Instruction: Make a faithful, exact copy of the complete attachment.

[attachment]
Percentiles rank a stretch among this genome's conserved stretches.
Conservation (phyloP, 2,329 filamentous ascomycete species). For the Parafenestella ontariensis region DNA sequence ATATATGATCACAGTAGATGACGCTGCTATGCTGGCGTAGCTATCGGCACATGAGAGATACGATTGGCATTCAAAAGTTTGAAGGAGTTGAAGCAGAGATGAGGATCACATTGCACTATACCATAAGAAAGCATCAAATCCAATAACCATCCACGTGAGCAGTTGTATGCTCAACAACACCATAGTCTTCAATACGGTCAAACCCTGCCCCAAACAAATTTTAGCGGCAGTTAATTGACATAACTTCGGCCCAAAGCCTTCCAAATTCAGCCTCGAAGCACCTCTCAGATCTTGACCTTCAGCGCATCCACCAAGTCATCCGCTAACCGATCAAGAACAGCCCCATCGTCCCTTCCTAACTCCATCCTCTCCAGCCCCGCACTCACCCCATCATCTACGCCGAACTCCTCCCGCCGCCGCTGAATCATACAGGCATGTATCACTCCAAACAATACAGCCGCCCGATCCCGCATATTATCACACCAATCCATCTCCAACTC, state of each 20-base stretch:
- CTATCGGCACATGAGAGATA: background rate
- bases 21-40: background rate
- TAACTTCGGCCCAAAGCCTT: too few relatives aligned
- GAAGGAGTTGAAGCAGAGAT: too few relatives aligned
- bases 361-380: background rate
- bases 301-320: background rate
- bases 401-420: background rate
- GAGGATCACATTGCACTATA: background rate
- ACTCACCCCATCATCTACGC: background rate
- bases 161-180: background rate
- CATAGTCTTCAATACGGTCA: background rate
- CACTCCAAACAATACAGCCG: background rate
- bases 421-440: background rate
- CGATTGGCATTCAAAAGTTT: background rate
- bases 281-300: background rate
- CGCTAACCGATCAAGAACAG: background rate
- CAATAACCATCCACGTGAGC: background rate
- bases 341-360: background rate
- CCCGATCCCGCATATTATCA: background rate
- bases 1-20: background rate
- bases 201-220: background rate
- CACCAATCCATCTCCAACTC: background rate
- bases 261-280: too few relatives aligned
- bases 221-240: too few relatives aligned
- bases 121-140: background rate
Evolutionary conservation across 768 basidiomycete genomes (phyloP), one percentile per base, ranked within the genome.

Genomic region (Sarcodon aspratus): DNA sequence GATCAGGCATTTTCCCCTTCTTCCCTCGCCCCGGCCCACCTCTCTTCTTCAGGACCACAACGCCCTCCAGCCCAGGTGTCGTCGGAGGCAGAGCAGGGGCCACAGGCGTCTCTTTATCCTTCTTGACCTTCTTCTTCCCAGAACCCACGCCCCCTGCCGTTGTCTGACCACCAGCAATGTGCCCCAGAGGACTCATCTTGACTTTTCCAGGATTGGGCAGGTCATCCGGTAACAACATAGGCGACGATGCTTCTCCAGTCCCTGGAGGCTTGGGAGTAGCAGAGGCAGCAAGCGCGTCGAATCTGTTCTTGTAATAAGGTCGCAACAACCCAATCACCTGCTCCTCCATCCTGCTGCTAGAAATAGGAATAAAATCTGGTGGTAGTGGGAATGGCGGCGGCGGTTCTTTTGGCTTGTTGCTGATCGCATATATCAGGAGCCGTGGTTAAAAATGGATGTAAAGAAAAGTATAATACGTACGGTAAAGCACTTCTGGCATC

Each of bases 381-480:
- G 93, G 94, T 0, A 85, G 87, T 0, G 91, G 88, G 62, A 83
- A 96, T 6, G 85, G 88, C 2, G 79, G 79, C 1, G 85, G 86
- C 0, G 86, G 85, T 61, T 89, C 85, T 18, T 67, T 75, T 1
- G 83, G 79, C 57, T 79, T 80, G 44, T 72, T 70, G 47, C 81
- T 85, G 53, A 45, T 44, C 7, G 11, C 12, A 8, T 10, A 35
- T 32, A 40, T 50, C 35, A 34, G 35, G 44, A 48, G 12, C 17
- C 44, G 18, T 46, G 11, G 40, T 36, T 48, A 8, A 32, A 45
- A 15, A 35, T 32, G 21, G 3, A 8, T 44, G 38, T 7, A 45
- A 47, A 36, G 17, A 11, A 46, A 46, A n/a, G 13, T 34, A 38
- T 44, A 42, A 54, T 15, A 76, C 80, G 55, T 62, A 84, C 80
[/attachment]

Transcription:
Percentiles rank a stretch among this genome's conserved stretches.
Conservation (phyloP, 2,329 filamentous ascomycete species). For the Parafenestella ontariensis region DNA sequence ATATATGATCACAGTAGATGACGCTGCTATGCTGGCGTAGCTATCGGCACATGAGAGATACGATTGGCATTCAAAAGTTTGAAGGAGTTGAAGCAGAGATGAGGATCACATTGCACTATACCATAAGAAAGCATCAAATCCAATAACCATCCACGTGAGCAGTTGTATGCTCAACAACACCATAGTCTTCAATACGGTCAAACCCTGCCCCAAACAAATTTTAGCGGCAGTTAATTGACATAACTTCGGCCCAAAGCCTTCCAAATTCAGCCTCGAAGCACCTCTCAGATCTTGACCTTCAGCGCATCCACCAAGTCATCCGCTAACCGATCAAGAACAGCCCCATCGTCCCTTCCTAACTCCATCCTCTCCAGCCCCGCACTCACCCCATCATCTACGCCGAACTCCTCCCGCCGCCGCTGAATCATACAGGCATGTATCACTCCAAACAATACAGCCGCCCGATCCCGCATATTATCACACCAATCCATCTCCAACTC, state of each 20-base stretch:
- CTATCGGCACATGAGAGATA: background rate
- bases 21-40: background rate
- TAACTTCGGCCCAAAGCCTT: too few relatives aligned
- GAAGGAGTTGAAGCAGAGAT: too few relatives aligned
- bases 361-380: background rate
- bases 301-320: background rate
- bases 401-420: background rate
- GAGGATCACATTGCACTATA: background rate
- ACTCACCCCATCATCTACGC: background rate
- bases 161-180: background rate
- CATAGTCTTCAATACGGTCA: background rate
- CACTCCAAACAATACAGCCG: background rate
- bases 421-440: background rate
- CGATTGGCATTCAAAAGTTT: background rate
- bases 281-300: background rate
- CGCTAACCGATCAAGAACAG: background rate
- CAATAACCATCCACGTGAGC: background rate
- bases 341-360: background rate
- CCCGATCCCGCATATTATCA: background rate
- bases 1-20: background rate
- bases 201-220: background rate
- CACCAATCCATCTCCAACTC: background rate
- bases 261-280: too few relatives aligned
- bases 221-240: too few relatives aligned
- bases 121-140: background rate
Evolutionary conservation across 768 basidiomycete genomes (phyloP), one percentile per base, ranked within the genome.

Genomic region (Sarcodon aspratus): DNA sequence GATCAGGCATTTTCCCCTTCTTCCCTCGCCCCGGCCCACCTCTCTTCTTCAGGACCACAACGCCCTCCAGCCCAGGTGTCGTCGGAGGCAGAGCAGGGGCCACAGGCGTCTCTTTATCCTTCTTGACCTTCTTCTTCCCAGAACCCACGCCCCCTGCCGTTGTCTGACCACCAGCAATGTGCCCCAGAGGACTCATCTTGACTTTTCCAGGATTGGGCAGGTCATCCGGTAACAACATAGGCGACGATGCTTCTCCAGTCCCTGGAGGCTTGGGAGTAGCAGAGGCAGCAAGCGCGTCGAATCTGTTCTTGTAATAAGGTCGCAACAACCCAATCACCTGCTCCTCCATCCTGCTGCTAGAAATAGGAATAAAATCTGGTGGTAGTGGGAATGGCGGCGGCGGTTCTTTTGGCTTGTTGCTGATCGCATATATCAGGAGCCGTGGTTAAAAATGGATGTAAAGAAAAGTATAATACGTACGGTAAAGCACTTCTGGCATC

Each of bases 381-480:
- G 93, G 94, T 0, A 85, G 87, T 0, G 91, G 88, G 62, A 83
- A 96, T 6, G 85, G 88, C 2, G 79, G 79, C 1, G 85, G 86
- C 0, G 86, G 85, T 61, T 89, C 85, T 18, T 67, T 75, T 1
- G 83, G 79, C 57, T 79, T 80, G 44, T 72, T 70, G 47, C 81
- T 85, G 53, A 45, T 44, C 7, G 11, C 12, A 8, T 10, A 35
- T 32, A 40, T 50, C 35, A 34, G 35, G 44, A 48, G 12, C 17
- C 44, G 18, T 46, G 11, G 40, T 36, T 48, A 8, A 32, A 45
- A 15, A 35, T 32, G 21, G 3, A 8, T 44, G 38, T 7, A 45
- A 47, A 36, G 17, A 11, A 46, A 46, A n/a, G 13, T 34, A 38
- T 44, A 42, A 54, T 15, A 76, C 80, G 55, T 62, A 84, C 80